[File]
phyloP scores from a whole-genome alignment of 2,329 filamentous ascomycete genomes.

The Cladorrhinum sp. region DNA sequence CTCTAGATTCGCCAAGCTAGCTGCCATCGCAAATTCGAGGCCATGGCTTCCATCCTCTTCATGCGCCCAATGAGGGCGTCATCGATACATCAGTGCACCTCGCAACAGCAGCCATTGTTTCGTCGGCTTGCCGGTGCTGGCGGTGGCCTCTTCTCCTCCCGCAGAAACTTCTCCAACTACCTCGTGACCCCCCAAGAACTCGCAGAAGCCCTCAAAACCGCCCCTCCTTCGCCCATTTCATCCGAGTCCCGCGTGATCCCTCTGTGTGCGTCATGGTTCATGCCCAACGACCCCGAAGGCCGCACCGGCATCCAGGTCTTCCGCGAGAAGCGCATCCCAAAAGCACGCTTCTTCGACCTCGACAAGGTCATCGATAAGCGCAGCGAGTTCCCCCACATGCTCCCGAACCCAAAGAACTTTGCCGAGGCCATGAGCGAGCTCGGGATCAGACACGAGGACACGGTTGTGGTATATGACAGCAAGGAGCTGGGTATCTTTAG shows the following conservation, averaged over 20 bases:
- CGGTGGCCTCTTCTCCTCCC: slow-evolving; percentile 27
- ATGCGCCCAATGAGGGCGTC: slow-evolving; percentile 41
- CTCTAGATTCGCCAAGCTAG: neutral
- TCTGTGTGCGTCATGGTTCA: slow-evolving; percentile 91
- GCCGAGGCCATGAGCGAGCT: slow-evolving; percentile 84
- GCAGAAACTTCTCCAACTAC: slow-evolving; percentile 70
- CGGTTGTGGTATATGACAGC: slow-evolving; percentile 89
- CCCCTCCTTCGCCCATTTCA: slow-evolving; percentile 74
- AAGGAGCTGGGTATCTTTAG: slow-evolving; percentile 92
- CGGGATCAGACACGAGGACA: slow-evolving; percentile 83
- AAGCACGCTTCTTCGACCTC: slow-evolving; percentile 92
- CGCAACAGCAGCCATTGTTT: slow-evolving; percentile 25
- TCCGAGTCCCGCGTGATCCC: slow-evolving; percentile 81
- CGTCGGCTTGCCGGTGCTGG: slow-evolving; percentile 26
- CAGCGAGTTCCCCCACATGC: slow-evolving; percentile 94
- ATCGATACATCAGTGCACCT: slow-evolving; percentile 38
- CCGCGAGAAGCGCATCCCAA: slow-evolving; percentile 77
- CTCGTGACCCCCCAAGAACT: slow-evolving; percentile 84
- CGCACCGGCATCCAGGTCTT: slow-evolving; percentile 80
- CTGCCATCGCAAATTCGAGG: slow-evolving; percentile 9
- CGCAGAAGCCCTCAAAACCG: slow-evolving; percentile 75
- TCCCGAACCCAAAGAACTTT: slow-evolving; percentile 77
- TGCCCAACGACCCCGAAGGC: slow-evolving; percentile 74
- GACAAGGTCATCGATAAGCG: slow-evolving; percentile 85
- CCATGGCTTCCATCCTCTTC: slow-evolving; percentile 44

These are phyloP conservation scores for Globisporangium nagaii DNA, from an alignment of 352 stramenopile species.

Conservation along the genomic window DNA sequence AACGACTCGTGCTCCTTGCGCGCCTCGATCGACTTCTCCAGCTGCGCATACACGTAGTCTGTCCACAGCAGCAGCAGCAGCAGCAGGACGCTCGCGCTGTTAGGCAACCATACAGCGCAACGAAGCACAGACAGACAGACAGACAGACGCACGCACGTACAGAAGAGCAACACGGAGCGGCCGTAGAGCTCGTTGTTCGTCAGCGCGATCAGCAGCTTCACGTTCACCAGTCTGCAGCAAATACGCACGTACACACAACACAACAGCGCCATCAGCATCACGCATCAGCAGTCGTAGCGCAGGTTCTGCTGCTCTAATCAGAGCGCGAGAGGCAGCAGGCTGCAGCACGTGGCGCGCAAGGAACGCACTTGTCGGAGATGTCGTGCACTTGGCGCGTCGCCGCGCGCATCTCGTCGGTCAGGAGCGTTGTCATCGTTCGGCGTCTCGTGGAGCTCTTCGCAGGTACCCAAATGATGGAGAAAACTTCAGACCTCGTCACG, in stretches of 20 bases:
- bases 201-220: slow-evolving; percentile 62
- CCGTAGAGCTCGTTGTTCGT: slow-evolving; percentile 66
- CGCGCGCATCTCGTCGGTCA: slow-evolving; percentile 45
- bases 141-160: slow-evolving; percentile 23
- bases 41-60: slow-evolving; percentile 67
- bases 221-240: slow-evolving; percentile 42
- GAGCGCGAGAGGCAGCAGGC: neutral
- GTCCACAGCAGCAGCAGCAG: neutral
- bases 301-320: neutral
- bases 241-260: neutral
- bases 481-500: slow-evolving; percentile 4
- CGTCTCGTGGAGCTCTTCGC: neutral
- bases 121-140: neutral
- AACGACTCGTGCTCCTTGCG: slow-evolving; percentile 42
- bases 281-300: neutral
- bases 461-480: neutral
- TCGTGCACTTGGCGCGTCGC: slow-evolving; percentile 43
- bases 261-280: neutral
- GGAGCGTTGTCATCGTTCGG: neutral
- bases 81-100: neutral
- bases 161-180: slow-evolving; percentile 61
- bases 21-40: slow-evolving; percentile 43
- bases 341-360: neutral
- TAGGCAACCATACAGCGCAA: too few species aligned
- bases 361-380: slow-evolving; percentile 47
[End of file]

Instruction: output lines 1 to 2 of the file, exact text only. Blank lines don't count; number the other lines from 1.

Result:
phyloP scores from a whole-genome alignment of 2,329 filamentous ascomycete genomes.

The Cladorrhinum sp. region DNA sequence CTCTAGATTCGCCAAGCTAGCTGCCATCGCAAATTCGAGGCCATGGCTTCCATCCTCTTCATGCGCCCAATGAGGGCGTCATCGATACATCAGTGCACCTCGCAACAGCAGCCATTGTTTCGTCGGCTTGCCGGTGCTGGCGGTGGCCTCTTCTCCTCCCGCAGAAACTTCTCCAACTACCTCGTGACCCCCCAAGAACTCGCAGAAGCCCTCAAAACCGCCCCTCCTTCGCCCATTTCATCCGAGTCCCGCGTGATCCCTCTGTGTGCGTCATGGTTCATGCCCAACGACCCCGAAGGCCGCACCGGCATCCAGGTCTTCCGCGAGAAGCGCATCCCAAAAGCACGCTTCTTCGACCTCGACAAGGTCATCGATAAGCGCAGCGAGTTCCCCCACATGCTCCCGAACCCAAAGAACTTTGCCGAGGCCATGAGCGAGCTCGGGATCAGACACGAGGACACGGTTGTGGTATATGACAGCAAGGAGCTGGGTATCTTTAG shows the following conservation, averaged over 20 bases: